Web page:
Knowing how to cut flexible conduit is a task every DIYer or home electrician needs. Luckily, cutting flexible conduits is straightforward and takes few tools to accomplish your project.
Cutting Conduit In Location And Full Of Wire
The conduit wiring technique is what you are seeing in this instance. Cutting it without harming the internal wires is a really good approach to run wiring.
How you approach the task of cutting the tube depends on the type of material as well.
According to the code, all junction box covers must permanently be unlocked without using tools after they are installed.
It cannot be covered with drywall, wallpaper, carpet, a plywood panel fastened with screws, or anything else.
You should be able to access the other end of the conduit wherever it may be, so if you are making any changes, you could pull wires back from there.
However, you need to think carefully, as they stand a chance of being separate wires rather than the cable you are accustomed to.
Pull them too far; it can be almost impossible to slide them back in position after you cut your conduit.
In addition, securing them could also be tricky, and if they end up bending or catching on the burr, you’ll need to disconnect that loop and add another.
Additionally, you can see a change from an EMT metal conduit to a flexible conduit system like AC.
Depending on how it was put, you might locate a ground wire distinct from the live and neutral wires. Your flexible conduit could not be permitted to carry ground (EMT is), or it might not work due to the material.
The best course of action is to insert a ground wire inside that conduit throughout the entire route.
Rerouting the flexible conduit and EMT to take an alternative route is the solution. To extend, you might need to purchase a more flexible conduit or EMT.
Do not leave bare wires within the conduit. Pulling brittle, rigid cable through conduit is a hassle and frequently impractical for a DIYer.
So locate this conduit’s other end. In the end, secure a rope to your wires. The rope should then be pulled into the conduit using the wires. After finishing your task, pull the wires back in using the rope.
- Before you start to cut EMT, ensure there are no live wires inside the pipe. Cut off all power to your conductor by tripping the breaker box, so you have no power.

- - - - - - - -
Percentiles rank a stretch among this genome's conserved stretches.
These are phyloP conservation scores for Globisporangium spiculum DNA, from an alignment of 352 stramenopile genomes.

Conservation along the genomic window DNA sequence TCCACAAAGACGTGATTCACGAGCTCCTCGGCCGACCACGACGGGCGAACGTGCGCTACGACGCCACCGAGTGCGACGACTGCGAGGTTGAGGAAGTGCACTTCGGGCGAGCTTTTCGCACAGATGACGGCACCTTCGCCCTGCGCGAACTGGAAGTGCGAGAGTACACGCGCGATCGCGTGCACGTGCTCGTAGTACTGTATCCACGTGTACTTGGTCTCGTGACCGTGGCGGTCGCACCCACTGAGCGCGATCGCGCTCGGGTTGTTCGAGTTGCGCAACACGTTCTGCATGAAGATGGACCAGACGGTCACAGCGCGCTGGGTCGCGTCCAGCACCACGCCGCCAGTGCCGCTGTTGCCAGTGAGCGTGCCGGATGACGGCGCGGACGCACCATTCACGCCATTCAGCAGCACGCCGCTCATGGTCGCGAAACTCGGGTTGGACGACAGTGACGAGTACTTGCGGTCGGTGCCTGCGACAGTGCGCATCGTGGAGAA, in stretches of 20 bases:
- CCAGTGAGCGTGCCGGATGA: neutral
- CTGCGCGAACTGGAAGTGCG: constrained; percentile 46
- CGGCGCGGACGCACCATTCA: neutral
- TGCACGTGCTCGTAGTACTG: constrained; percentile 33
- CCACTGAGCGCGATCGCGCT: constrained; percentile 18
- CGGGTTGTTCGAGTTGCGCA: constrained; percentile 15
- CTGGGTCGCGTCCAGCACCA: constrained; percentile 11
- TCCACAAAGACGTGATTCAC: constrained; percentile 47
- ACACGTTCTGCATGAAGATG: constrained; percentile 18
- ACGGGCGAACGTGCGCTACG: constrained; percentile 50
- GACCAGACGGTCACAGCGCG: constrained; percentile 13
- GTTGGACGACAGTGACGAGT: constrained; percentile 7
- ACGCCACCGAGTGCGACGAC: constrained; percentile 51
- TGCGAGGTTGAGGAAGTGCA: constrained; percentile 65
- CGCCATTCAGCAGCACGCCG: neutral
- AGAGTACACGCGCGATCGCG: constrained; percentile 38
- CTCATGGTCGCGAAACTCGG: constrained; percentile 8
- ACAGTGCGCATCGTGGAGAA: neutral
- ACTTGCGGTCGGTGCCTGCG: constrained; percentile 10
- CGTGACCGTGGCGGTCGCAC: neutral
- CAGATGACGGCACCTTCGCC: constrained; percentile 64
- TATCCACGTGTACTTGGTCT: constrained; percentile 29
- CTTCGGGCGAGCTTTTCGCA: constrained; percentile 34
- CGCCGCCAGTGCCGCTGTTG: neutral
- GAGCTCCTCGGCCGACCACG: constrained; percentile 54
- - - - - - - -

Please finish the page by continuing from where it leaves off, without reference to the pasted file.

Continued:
- It is safer to disconnect the power for a few minutes rather than slice through electrical cables with your tubing cutter.
- You can use a plumbing-style pipe cutter, which is most frequently used as a copper cutter and has a sharp blade that burrows into the metal to cut the conduit.
- A tubing cutter can be used if some room surrounds your conduit. After removing the black insulation layer, a back and forth half rotation may be sufficient to cut the EMT if you cannot spin it completely.
- You can use a hacksaw blade if the tube cutter option doesn’t work there.
- Either of these will provide an adequate level of control and lessen the possibility of wire damage.
- After cutting EMT conduit, visually check the wires for any damage.
- A fire risk could exist if the cables are damaged, and one reason you should never decide to use an angle grinder as your chosen tubing cutter to carry out this task.
- Here are more reasons not to use an angle grinder to cut the conduit pipe without risking any damage to your wires; cutting the tubing with the wrong cutter can leave you with sharp edges, and high heat (grinder), or both.
Here, a tube cutter seems to be the best option. The principal argument against cutting the tube through is that doing so will cause the inner wall to collapse inward during the final few rotations.
On the interior, this creates a sharp ridge or burr. Because there are wires within, deburring equipment is required to remove this, which you cannot do.
The secret is to cut the EMT about 7/8 of the way through before snapping it to shatter it at the cutline.
To solve this issue, you can find deburring tools for plumbers. It has a tiny, inch-long, swiveling blade with a hook-like form. You circle your pipe’s edges with your body.
If you have a PVC conduit, you can leave the tubing cutter out altogether and use some nylon string or large thread. Loop this around your pipe and briskly pull back and forth. (Read Socket Sizes In Order Guide)
It can take a while to cut through, yet this trick avoids sharp edges leaving burrs or damaging your wires.